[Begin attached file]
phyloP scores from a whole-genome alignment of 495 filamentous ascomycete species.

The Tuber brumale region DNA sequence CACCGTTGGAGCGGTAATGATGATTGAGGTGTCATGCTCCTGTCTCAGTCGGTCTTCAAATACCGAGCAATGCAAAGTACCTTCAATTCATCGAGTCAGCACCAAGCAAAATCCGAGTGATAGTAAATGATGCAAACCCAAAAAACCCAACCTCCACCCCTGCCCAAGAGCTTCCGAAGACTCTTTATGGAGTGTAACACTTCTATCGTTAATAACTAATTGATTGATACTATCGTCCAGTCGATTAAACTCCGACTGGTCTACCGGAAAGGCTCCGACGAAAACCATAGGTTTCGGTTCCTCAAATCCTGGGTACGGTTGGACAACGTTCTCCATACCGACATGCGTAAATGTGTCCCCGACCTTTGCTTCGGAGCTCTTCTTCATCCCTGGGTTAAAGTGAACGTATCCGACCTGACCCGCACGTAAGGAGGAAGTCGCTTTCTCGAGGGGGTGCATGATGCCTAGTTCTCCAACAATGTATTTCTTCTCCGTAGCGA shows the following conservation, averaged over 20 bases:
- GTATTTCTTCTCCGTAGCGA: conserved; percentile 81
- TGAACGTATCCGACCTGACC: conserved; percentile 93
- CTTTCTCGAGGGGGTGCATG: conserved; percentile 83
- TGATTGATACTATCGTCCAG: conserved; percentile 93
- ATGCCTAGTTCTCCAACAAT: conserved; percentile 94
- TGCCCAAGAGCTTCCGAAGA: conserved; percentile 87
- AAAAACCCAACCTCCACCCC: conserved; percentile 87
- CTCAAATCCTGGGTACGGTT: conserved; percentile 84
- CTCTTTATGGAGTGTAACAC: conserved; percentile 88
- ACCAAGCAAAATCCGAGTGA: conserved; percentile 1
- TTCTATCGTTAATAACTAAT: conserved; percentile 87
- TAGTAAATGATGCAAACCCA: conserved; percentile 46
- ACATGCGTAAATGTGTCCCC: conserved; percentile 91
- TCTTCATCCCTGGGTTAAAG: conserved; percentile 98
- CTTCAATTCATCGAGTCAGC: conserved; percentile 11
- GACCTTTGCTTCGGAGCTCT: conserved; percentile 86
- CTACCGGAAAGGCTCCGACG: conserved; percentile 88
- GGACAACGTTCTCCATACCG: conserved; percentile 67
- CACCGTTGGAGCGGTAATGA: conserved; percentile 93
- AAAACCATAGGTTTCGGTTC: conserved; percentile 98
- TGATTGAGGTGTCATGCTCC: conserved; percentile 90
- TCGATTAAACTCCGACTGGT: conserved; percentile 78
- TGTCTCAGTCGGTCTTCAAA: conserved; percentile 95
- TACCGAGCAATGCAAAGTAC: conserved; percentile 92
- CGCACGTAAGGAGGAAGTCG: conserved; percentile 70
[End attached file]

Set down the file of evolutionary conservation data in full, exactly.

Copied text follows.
phyloP scores from a whole-genome alignment of 495 filamentous ascomycete species.

The Tuber brumale region DNA sequence CACCGTTGGAGCGGTAATGATGATTGAGGTGTCATGCTCCTGTCTCAGTCGGTCTTCAAATACCGAGCAATGCAAAGTACCTTCAATTCATCGAGTCAGCACCAAGCAAAATCCGAGTGATAGTAAATGATGCAAACCCAAAAAACCCAACCTCCACCCCTGCCCAAGAGCTTCCGAAGACTCTTTATGGAGTGTAACACTTCTATCGTTAATAACTAATTGATTGATACTATCGTCCAGTCGATTAAACTCCGACTGGTCTACCGGAAAGGCTCCGACGAAAACCATAGGTTTCGGTTCCTCAAATCCTGGGTACGGTTGGACAACGTTCTCCATACCGACATGCGTAAATGTGTCCCCGACCTTTGCTTCGGAGCTCTTCTTCATCCCTGGGTTAAAGTGAACGTATCCGACCTGACCCGCACGTAAGGAGGAAGTCGCTTTCTCGAGGGGGTGCATGATGCCTAGTTCTCCAACAATGTATTTCTTCTCCGTAGCGA shows the following conservation, averaged over 20 bases:
- GTATTTCTTCTCCGTAGCGA: conserved; percentile 81
- TGAACGTATCCGACCTGACC: conserved; percentile 93
- CTTTCTCGAGGGGGTGCATG: conserved; percentile 83
- TGATTGATACTATCGTCCAG: conserved; percentile 93
- ATGCCTAGTTCTCCAACAAT: conserved; percentile 94
- TGCCCAAGAGCTTCCGAAGA: conserved; percentile 87
- AAAAACCCAACCTCCACCCC: conserved; percentile 87
- CTCAAATCCTGGGTACGGTT: conserved; percentile 84
- CTCTTTATGGAGTGTAACAC: conserved; percentile 88
- ACCAAGCAAAATCCGAGTGA: conserved; percentile 1
- TTCTATCGTTAATAACTAAT: conserved; percentile 87
- TAGTAAATGATGCAAACCCA: conserved; percentile 46
- ACATGCGTAAATGTGTCCCC: conserved; percentile 91
- TCTTCATCCCTGGGTTAAAG: conserved; percentile 98
- CTTCAATTCATCGAGTCAGC: conserved; percentile 11
- GACCTTTGCTTCGGAGCTCT: conserved; percentile 86
- CTACCGGAAAGGCTCCGACG: conserved; percentile 88
- GGACAACGTTCTCCATACCG: conserved; percentile 67
- CACCGTTGGAGCGGTAATGA: conserved; percentile 93
- AAAACCATAGGTTTCGGTTC: conserved; percentile 98
- TGATTGAGGTGTCATGCTCC: conserved; percentile 90
- TCGATTAAACTCCGACTGGT: conserved; percentile 78
- TGTCTCAGTCGGTCTTCAAA: conserved; percentile 95
- TACCGAGCAATGCAAAGTAC: conserved; percentile 92
- CGCACGTAAGGAGGAAGTCG: conserved; percentile 70